For more about Kloo (including the rules to all those games), follow the link to the website.
My third find in the Greenhouse was Chatterback, another ingenious game. In this case, it’s a gadget, the revoicer. This is a little recording device that plays back your recording in reverse. The game is played in teams, with one person using the revoicer and the others trying to identify what they are saying. This comes from a card which shows some gobbledygook. However, say this into the revoicer and, when it’s reversed, out comes something comprehensible. Hopefully!
I was intrigued to see how different words need to be for the pronunciation to make sense in reverse. It’s not simply a question of writing the word backward, the text has to get people to make the noises in reverse (I suddenly have new respect for the backwards-speaking bits in David Lynch’s Twin Peaks). Thus, games becomes zmeeairg. I kid you not – and I’ve heard the recording that proves it.
Chatterback is another clever idea, but I’m not sure how much of a game there is. Say the text into the revoicer and it gives you the answer. I can see teams getting near-perfect scores every time. They’ll probably have plenty of fun along the way, but I can’t see there being much demand to play it again. Now, trying to work out the phrase from the backwards text is much more of a challenge: “ner yeeberackerth vostereeyarp”* anyone?
For more on Chatterback, follow the link to the website.
The only other games in the Greenhouse area were at Sophisticated Games. This was a fairly low-key display of Sophisticated’s terrific products (Ingenious, Lord of the Rings et al). Having said that, they had plenty of visitors every time I went past and I wasn’t able to get a word with them. See more at the Sophisticated Games website.
I was surprised that these comprised all the games on show in the Greenhouse area. However, several publishers that were in the Greenhouse a few years ago were now to be found in the body of the show. One of these is Circa Circa whose position was up on the balcony overlooking the floor of the hall. Their main feature was the revised, 2011 edition of their flagship game, About Time. As Circa Distribution, they are also distributing a number of other titles, but I didn’t find anything new amongst them. There’s more about About Time and Circa Distribution at their websites.
Seager Games was sharing the stand with Circa Circa to show off their new game. They are famous, as far as I’m concerned, for Where is Moldova?, a game of general knowledge and geography with a connect-five tactical element. The game has been around for several years now and Seager is looking to launch into the US market with Where is Koocanusa?. This applies the system of the game to a map of North America. A prototype was on display at the Toy Fair, enabling the SG team to show me where Koocanusa is! I trust it goes well. You can find out about the original game at the Where is Moldova? website.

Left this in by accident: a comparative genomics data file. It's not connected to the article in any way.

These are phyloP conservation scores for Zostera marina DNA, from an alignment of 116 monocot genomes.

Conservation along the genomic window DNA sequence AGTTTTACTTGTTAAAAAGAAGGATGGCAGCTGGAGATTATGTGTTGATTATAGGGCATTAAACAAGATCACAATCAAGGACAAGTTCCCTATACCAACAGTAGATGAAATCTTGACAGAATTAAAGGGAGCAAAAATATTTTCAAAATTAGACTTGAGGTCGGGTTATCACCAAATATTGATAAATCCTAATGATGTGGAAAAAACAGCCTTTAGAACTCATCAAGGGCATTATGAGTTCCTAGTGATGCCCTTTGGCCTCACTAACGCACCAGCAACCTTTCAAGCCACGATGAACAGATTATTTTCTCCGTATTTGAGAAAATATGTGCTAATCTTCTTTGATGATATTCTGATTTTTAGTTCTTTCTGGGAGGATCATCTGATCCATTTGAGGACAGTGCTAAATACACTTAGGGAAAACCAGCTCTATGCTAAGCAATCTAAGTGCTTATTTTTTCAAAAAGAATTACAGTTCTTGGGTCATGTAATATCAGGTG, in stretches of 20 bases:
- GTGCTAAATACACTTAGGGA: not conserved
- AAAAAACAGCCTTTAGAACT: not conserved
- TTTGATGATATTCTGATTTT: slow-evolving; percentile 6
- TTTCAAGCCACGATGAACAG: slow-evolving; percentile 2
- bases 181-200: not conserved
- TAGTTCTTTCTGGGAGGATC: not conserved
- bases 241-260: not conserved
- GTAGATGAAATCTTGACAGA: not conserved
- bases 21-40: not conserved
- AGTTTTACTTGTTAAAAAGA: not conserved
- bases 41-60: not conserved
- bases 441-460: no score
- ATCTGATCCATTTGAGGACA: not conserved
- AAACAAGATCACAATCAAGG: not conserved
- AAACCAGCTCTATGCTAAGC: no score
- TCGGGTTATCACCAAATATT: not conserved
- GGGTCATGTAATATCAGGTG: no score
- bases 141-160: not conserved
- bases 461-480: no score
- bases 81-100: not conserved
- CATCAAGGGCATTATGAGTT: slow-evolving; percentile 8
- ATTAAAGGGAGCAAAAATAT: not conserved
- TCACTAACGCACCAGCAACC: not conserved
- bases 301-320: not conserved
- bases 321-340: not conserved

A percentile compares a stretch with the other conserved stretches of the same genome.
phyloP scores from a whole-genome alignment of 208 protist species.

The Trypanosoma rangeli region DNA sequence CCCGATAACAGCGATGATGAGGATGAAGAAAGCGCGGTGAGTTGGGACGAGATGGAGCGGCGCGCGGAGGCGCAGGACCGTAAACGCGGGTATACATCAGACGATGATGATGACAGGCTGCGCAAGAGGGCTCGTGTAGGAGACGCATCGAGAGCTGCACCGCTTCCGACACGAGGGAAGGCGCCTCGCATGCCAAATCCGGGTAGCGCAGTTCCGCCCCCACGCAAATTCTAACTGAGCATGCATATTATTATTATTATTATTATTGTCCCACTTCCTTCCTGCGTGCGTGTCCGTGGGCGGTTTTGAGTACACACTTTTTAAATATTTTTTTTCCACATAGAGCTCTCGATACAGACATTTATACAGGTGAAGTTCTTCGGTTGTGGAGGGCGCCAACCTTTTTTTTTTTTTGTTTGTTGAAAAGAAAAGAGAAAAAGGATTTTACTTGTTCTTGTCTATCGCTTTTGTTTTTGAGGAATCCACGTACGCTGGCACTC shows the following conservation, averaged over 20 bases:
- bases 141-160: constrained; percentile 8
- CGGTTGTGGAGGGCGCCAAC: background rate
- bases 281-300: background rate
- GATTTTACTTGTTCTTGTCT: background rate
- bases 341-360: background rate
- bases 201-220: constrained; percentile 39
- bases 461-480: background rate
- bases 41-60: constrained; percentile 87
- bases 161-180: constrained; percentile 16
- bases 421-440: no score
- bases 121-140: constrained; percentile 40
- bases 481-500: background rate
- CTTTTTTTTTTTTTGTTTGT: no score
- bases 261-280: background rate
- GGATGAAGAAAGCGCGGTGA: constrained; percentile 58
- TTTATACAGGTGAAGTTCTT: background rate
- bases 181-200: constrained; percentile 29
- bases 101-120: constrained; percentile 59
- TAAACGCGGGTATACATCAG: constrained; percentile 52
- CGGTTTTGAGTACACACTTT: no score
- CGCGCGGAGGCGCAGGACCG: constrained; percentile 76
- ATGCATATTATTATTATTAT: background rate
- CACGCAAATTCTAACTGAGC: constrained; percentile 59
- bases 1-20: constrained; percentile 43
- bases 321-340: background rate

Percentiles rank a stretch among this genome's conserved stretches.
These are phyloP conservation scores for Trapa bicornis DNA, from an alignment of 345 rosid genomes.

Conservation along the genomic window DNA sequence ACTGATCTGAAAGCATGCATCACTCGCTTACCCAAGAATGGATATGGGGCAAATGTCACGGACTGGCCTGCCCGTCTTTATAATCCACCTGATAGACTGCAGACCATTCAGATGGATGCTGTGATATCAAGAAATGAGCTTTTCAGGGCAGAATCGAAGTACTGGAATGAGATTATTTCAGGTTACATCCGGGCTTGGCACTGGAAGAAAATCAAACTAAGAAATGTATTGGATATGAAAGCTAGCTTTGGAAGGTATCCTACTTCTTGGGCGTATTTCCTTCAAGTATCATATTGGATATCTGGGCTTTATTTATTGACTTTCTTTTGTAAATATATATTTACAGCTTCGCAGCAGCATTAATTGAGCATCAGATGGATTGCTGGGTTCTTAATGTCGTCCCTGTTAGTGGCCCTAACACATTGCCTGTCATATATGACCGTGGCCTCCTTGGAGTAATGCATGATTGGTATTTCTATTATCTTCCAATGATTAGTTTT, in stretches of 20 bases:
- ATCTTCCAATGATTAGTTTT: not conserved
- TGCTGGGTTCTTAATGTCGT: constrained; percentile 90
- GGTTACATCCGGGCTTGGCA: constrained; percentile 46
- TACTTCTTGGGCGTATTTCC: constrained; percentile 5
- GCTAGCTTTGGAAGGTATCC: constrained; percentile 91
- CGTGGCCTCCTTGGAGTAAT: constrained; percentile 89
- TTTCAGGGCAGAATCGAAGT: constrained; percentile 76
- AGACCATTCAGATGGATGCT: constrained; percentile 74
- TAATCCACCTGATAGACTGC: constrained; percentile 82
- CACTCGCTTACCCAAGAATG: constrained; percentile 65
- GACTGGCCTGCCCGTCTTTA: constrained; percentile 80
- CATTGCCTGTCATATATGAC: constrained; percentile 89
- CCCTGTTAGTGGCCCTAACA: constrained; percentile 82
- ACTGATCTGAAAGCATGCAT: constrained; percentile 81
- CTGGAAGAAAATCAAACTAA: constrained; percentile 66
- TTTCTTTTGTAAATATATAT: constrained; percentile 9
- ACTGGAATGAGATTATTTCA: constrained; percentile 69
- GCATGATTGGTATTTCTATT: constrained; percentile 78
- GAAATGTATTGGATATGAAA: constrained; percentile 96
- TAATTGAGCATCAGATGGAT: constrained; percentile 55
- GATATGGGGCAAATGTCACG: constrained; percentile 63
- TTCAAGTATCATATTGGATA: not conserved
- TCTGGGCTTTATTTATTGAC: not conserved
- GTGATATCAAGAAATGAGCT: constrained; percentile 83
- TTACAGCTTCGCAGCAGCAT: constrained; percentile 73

Also up on the gallery was Pants on Fire Games, of Liar Liar fame. They had the production version of their latest game, The Victorian Gamer, on show. As expected, the finished artwork looked much better than last year’s prototype, but the game remains the same. Players put up their ‘team’ in a series of ‘sporting events and bet on the outcomes. They roll dice to decide each event and the player with the most money wins. Players need good judgement and some luck to win. There’s more about this and the other games on the Pants on Fire website.
A little further along the gallery I was pleased to see the return of the Destination games. This series of family games has players as cabbies taking fares around a town, city or region – or even Hogwarts! Now published by She Who Dares UK Ltd, the latest in the series is Destination London 2012. This is a revised version of the original Destination London to tie in with the London Olympics. For more see www.destinationboardgames.co.uk
Moving back to the floor of Olympia, the largest toy company is, of course, Hasbro. I didn’t get on to their closed stand, so I don’t know what games they were presenting. However, of much more interest to me was the next-door stand of Esdevium Games, who distribute Hasbro’s hobby games titles (in particular, the TSR, Wizards of the Coast and Avalon Hill brands) along with games from many other publishers. Esdevium’s stand, by contrast, was bright and welcoming and had a lot of games on display.
Apart from the latest Trading Card Games, those given pride of place at the front of the stand were for a general audience: Fly Trap!, a children’s dexterity game, and TV tie-ins like Take me out, Would I Lie to You? and The Walking Dead. I’m intrigued by the last two. A game where you are expected to tell lies should be good fun, though probably most people won’t be as convincing as the participants on the TV show. There are plenty of zombie games around, but tying in to the TV show should give this one an advantage in the shops. The question is how good a game is inside the box.
Tucked away at the back of the stand, I was pleased to see several shelves of hobby games, though nothing that was particularly new. Follow the link for Esdevium’s website.